He has been on remand now for five years. He still has not had his day in court, at least not a full session; the constitution that insists all citizens be presumed innocent until proven guilty is being disregarded. Time after time after time, his case has been adjourned through no fault of his.
Meanwhile, Jonathan “Ninja Dan” St. Rose spends his time at the Bordelais Correctional Facility, trying to improve his education. These days he sounds like a parliamentarian as he spouts references to economics, finance and law. He has also been busy keeping a journal on all aspects of his current existence. And of course he continues to write songs—mainly calypso and soca.
On Thursday, Ninja Dan was the commander-in-chief of the BCF Calypso Competition 2014. Not only was he the main organizer of the event that featured fellow inmates, he also penned a number of the songs performed.
The event featured three categories: Calypso, Groovy and Power Soca. Invited guests and a panel of judges were treated to a wonderful afternoon of music—some songs rivaling what earlier had been heard at the national competition.
The inmates from “India,” the small female population at Bordelais, gathered under a huge tent in front of the stage where guests were seated. So, too, were a few offenders and some of the performers under the watchful eyes of correctional officers.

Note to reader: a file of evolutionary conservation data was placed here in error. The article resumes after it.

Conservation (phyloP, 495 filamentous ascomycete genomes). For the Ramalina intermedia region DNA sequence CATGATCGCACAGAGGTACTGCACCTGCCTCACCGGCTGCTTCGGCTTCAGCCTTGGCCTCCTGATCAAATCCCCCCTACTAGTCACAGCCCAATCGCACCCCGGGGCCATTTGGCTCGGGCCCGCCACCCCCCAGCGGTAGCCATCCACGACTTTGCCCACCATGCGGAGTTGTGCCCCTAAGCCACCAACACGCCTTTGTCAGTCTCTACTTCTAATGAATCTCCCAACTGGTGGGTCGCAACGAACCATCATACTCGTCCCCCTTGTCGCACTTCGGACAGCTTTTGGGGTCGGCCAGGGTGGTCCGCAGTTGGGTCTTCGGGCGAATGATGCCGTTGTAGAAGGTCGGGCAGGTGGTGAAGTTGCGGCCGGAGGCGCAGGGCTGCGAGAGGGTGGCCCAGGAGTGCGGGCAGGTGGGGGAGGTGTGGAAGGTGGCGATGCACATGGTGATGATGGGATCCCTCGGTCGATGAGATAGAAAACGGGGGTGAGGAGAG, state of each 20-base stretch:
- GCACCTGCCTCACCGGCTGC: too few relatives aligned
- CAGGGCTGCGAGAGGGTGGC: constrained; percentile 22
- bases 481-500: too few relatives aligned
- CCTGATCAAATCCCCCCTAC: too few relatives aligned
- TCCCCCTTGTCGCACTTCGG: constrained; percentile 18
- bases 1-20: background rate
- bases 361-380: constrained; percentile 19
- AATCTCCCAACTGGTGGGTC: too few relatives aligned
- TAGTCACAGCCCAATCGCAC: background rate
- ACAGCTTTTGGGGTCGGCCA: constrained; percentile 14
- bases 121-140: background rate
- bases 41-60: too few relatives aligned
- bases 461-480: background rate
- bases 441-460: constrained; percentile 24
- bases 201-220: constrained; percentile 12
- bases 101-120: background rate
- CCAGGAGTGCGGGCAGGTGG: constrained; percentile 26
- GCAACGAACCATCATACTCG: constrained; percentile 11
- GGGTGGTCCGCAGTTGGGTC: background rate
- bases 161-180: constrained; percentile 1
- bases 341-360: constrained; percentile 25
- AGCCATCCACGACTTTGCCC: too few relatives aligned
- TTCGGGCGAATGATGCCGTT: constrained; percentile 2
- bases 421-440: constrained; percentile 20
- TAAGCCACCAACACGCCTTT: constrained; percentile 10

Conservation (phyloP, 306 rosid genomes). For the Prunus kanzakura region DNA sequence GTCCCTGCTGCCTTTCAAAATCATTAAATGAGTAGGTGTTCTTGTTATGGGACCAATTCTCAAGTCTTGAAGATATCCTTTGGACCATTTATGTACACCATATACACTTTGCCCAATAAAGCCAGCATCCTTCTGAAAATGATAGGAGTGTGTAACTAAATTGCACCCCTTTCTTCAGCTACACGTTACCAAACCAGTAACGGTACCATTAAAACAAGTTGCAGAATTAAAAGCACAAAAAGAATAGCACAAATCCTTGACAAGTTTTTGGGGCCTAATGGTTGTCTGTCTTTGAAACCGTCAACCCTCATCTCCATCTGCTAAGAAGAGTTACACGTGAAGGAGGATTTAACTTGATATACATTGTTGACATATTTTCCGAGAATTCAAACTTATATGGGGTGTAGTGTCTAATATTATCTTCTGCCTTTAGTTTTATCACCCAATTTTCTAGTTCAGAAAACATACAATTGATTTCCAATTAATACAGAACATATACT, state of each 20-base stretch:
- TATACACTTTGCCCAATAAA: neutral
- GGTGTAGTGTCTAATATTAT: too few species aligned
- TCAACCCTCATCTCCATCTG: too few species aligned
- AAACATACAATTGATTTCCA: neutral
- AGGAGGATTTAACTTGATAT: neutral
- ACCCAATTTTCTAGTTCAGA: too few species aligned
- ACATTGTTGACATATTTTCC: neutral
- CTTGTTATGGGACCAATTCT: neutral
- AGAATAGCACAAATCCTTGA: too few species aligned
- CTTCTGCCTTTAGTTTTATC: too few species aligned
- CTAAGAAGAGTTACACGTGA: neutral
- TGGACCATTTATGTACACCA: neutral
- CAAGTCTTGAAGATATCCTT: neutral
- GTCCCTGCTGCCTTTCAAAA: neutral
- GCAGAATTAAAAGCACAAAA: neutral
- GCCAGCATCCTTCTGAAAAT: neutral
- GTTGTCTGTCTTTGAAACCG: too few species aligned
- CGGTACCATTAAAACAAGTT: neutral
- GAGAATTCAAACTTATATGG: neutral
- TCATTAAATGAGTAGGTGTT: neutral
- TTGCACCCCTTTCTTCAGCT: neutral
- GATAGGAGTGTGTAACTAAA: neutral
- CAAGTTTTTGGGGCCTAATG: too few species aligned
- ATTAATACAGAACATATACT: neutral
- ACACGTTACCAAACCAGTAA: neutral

Guests included Senator Stephen King as well as Justice Minister Philip La Corbiniere, who summed up the event as a good exercise, keeping in mind Bordelais’ mandate is to rehabilitate inmates. No surprise that he shied away from commenting on the problem of lengthy incarceration without trials.
One performer sang a number entitled “Too Much Remand.” Another, referencing politicians, sang “They Lie.” Other compositions cited VAT, the economy, crime and domestic abuse. One performer “danced for Jesus” while another sang about one day being free.
There were guest performances by QPid, Superman HD and Teddyson John before the contest results were announced. Superman HD was almost moved to tears when Ninja joined him onstage to perform “D-Fence.”
At the end, an emotional Q-pid recalled she and Ninja “doing these events when he was free. We used to visit Bordelais, we used to go to the Boys’ Training Center, even the ghettos, to do free shows. It’s harder this time. We used to leave Bordelais together after a show but now . . . ”